Individuation in Education: How Tech Companies Might Play a Role

As one who has long urged a more personalized form of education, I’m very pleased to see that Facebook plans to create platforms that will address each learner specifically (rather than relying on generic approaches, the so called ‘one size fits all’ model).

I understand that other technology companies like Apple have similar aspirations. Even if there were such an entity as the ‘average person,’ it’s clear that many of us are not average; a generic approach to education will only suit a small minority of learners. The rest of us, with more jagged profiles or idiosyncratic strengths and weaknesses, are left to fend for ourselves.

Yet a commitment to individualization or personalization is but the first step (and all too often, it is only a rhetorical step). One then has to determine on what basis the individualization takes place. I can envision at least three possibilities:

l. A Single Learning Path, but the pace of advancement is adjusted to the learner. In this simplest form, one still assumes that there is only one way to learn, but that individuals differ in how quickly they advance along that single path. This was the rationale of teaching machines, originally designed by psychologist B. F. Skinner in the middle of the twentieth century, and still the most popular version of individual differences.

2. Favored Content. Even at young ages, individuals have quite different preferences. Five year olds may be fascinated by numbers, by dinosaurs, by foods, or by certain kinds of animals. Many ideas can be presented via different ‘vehicles,’ and quite possibly, strong interests and deep knowledge combine to help with learning those ideas.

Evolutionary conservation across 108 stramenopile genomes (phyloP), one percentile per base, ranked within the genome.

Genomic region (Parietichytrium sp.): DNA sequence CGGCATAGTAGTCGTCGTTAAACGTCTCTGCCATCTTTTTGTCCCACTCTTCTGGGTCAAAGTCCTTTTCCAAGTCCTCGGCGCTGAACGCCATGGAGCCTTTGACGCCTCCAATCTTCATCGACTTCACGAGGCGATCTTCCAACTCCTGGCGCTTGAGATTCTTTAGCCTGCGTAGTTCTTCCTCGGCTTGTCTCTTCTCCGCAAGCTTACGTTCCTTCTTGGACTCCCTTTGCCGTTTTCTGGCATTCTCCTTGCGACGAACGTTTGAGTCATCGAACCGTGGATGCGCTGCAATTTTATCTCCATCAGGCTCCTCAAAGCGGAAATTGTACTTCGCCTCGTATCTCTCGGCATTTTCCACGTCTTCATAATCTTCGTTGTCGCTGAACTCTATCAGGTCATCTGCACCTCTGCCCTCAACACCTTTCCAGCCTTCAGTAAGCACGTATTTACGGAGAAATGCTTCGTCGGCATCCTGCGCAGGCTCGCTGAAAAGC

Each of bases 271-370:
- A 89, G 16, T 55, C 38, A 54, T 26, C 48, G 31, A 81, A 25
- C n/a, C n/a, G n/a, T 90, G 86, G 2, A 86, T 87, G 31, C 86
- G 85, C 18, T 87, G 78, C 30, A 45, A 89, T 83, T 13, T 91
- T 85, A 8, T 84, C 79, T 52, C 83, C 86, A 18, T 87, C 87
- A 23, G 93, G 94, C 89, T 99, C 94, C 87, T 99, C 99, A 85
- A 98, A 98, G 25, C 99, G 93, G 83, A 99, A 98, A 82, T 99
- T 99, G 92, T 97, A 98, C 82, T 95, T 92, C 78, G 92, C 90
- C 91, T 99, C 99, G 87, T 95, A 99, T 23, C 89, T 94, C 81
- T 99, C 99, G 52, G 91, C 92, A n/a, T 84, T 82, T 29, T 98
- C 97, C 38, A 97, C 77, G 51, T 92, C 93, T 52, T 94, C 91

3. Different Learning Styles. The assumption here is that individuals differ in how they approach learning; the delivery of materials and collection of responses depends on the so-called preferred style of the learner. The styles could be related to sensory systems (visual learner, auditory learner, etc.) or to cognitive styles (focused or wide-ranging; playful or planful; rational or intuitive, etc.). As I’ve frequently noted, ‘learning styles’ are not the same as ‘intelligences’.

4. Different Intelligences. Here one assumes that all human beings have the same set of intelligences, but that individuals differ in which of the intelligences are stronger, and thus presumably constitute privileged ways of mastering educational materials. And so, when taking a course in history or in mathematics, some learners gain from a linguistic approach, others from a spatial approach, still others from a logical or bodily approach. On this version of personalization, Facebook would teach individuals using methods consistent with their intellectual profiles. The profiles could be inferred from personal testimony, observations by parents or teachers, or simple computer-presented measurements.

Of course, one would not have to approach individuals through their area of intellectual strength. One might even try to bolster a weak intelligence—but such an approach should be adopted intentionally and not by accident.

There are many other types and approaches to individual differences—for example, through personality or through membership in cultural or social groups. They are not mutually exclusive—for instance, one could look both at favored contents and at profiles of intelligences. I look forward to seeing which facets of individual differences are chosen by Facebook (and other providers) and whether educational successes are thereby achieved.